I would say it looks like a fairly directional softbox - perhaps with a honeycomb grid over it. Remember the basic rule of light, the closer it is to the subject, the more if falls off. To lower the contrast and get more even coverage, back it off. In this case I think you have your light in too close. Try backing it off a bit to say 4'. If the background starts to show up, that's easily solved by moving the model farther from the background and/or using a dark (black?) background to begin with, or possibly flagging it off. Also avoid the temptation to pump the contrast in a shot like this. This is a fairly full-toned image, some would say a bit dark on the skin (a little too much detail in the skin for my taste, unless it gets retouched), but notice the highlights - the dress, which was probably not white to start with because a white dress would have blown out. For this look, I used to use yellow or light blue clothes instead of white, because the clothes would inevitably become the whitest thing in the shot.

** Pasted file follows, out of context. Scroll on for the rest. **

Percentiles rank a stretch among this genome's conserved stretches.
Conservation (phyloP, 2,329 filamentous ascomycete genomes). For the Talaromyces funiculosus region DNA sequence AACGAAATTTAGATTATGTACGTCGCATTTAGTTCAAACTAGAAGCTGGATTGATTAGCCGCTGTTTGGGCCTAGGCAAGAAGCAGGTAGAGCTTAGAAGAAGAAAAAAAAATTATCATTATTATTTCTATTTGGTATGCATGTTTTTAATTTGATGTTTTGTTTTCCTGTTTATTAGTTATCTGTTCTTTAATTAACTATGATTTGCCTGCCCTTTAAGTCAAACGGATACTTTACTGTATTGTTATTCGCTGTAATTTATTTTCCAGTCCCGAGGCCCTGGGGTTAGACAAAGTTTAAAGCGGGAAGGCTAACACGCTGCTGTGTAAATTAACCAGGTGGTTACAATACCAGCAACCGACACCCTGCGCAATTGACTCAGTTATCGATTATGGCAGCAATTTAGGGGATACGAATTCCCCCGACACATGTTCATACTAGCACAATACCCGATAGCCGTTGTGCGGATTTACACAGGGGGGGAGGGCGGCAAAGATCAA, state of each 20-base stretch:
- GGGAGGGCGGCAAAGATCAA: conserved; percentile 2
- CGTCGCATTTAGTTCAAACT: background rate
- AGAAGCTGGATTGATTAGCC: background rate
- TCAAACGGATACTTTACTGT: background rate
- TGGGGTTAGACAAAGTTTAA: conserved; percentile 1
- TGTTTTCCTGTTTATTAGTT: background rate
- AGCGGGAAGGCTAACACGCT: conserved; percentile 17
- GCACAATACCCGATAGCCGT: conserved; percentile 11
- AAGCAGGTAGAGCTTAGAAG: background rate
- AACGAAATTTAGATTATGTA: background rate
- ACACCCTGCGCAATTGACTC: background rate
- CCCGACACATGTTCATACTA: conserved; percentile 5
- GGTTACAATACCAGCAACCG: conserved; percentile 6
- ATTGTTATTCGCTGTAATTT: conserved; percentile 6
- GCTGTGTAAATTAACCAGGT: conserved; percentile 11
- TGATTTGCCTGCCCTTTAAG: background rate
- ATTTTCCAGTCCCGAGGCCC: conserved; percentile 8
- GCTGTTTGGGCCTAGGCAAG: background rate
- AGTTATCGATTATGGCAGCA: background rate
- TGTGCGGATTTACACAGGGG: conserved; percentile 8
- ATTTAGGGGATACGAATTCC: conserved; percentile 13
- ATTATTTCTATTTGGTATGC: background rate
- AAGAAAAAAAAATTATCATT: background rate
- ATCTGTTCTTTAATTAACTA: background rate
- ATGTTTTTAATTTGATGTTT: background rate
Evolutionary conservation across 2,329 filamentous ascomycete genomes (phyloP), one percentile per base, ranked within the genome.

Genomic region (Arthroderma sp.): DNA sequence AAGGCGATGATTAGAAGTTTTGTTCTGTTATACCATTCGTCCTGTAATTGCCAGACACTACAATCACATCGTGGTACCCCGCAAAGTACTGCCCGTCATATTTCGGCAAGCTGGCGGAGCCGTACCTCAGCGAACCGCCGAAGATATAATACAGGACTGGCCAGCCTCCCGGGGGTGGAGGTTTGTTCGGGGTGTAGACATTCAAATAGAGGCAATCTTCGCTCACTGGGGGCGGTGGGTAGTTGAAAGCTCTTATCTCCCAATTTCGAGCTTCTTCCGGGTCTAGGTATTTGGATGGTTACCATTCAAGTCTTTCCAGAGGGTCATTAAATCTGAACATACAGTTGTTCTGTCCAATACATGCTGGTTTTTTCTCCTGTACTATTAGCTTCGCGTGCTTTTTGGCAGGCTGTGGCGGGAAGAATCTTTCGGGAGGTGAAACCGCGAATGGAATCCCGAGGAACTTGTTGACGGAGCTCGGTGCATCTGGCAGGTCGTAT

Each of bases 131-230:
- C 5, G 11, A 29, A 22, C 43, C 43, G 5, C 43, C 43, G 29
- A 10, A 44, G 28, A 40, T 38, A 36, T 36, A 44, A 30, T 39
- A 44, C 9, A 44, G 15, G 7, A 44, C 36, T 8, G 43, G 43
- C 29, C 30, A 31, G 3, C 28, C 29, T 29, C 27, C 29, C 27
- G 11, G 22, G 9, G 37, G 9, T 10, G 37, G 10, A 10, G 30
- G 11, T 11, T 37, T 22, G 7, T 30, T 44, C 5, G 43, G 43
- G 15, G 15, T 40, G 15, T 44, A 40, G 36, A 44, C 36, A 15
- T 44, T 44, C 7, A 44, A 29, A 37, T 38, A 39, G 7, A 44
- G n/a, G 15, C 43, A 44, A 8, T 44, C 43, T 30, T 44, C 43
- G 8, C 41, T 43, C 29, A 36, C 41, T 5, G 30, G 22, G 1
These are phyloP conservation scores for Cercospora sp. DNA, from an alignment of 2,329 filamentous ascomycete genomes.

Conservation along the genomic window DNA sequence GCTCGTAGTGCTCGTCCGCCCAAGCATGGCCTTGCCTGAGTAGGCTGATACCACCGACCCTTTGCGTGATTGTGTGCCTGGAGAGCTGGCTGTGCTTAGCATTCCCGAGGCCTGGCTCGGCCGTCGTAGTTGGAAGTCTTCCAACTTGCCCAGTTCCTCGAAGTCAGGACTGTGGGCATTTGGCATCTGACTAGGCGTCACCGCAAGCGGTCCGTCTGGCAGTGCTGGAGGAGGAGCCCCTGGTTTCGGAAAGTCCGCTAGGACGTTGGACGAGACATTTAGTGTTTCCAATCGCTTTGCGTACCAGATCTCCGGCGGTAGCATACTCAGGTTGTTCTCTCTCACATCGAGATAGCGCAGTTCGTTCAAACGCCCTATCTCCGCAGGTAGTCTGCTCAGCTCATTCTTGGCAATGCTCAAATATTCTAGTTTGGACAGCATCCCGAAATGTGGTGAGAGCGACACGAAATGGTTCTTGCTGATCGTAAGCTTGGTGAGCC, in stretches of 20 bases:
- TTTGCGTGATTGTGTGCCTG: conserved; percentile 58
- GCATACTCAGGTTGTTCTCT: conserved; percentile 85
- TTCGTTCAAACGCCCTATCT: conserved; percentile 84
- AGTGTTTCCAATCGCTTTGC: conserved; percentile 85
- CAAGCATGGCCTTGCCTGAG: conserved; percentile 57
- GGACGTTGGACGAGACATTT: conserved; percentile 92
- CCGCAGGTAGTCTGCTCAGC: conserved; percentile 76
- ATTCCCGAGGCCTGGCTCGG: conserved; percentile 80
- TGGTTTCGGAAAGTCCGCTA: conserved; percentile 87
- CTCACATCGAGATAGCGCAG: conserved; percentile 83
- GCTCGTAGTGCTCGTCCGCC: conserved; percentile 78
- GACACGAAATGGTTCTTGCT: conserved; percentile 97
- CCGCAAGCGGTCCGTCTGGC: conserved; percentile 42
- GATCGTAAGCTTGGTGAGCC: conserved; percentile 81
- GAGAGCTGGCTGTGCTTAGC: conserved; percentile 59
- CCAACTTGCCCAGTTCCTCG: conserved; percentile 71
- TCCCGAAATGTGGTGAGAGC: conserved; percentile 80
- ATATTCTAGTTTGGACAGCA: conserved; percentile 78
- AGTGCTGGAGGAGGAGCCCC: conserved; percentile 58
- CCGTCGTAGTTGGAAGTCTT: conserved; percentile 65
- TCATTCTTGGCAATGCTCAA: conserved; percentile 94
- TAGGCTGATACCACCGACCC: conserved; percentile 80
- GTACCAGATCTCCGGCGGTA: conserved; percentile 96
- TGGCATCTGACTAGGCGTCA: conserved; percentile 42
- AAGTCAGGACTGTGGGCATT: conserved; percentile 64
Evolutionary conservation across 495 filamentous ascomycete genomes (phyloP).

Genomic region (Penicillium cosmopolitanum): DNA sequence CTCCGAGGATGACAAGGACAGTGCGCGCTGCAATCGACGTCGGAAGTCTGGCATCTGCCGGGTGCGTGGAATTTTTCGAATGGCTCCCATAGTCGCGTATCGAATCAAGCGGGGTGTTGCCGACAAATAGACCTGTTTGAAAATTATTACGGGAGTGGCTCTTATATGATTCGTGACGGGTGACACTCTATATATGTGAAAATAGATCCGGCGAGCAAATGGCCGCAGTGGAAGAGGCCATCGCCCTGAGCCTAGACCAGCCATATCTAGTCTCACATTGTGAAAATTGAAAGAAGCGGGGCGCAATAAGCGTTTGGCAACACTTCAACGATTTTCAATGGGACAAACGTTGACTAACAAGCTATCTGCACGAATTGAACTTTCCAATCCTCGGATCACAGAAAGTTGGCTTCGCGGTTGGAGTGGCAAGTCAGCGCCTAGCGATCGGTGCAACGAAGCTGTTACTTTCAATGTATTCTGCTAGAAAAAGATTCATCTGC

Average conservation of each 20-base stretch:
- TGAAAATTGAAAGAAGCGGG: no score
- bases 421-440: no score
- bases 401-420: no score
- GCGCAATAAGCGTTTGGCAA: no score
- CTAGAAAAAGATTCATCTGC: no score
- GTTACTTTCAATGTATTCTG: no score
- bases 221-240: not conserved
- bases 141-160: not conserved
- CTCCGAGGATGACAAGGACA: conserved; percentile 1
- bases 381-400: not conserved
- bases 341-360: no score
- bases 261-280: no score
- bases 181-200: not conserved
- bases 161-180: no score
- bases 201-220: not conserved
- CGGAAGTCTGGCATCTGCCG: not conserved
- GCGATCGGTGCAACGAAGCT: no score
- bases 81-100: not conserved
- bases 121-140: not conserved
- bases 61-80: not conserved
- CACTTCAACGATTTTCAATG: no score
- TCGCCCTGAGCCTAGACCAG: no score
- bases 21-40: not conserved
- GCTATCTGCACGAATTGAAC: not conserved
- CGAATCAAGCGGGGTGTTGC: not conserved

In this shot of Pamela Anderson from many years ago, she is almost wearing a powder-blue jacket, which is still washing out a bit (I do like pumped contrast, but would have preferred some detail here). But notice her skin, which was tan. As I said, the white would become too white and be distracting. I had to lights working here. One big (3.5'x8') softbox to her left for the main (no grid) about 4 or 5 feet away, and a plain reflectored flash head on the background aiming off to one side. You can see the light on her opposite shoulder and its still not blowing out her blonde hair. This was shot on Polaroid B/W slide film for the grainy look (and because it was "in" back then).
Just keep playing with it, you'll get it!
Andy Pearlman Studio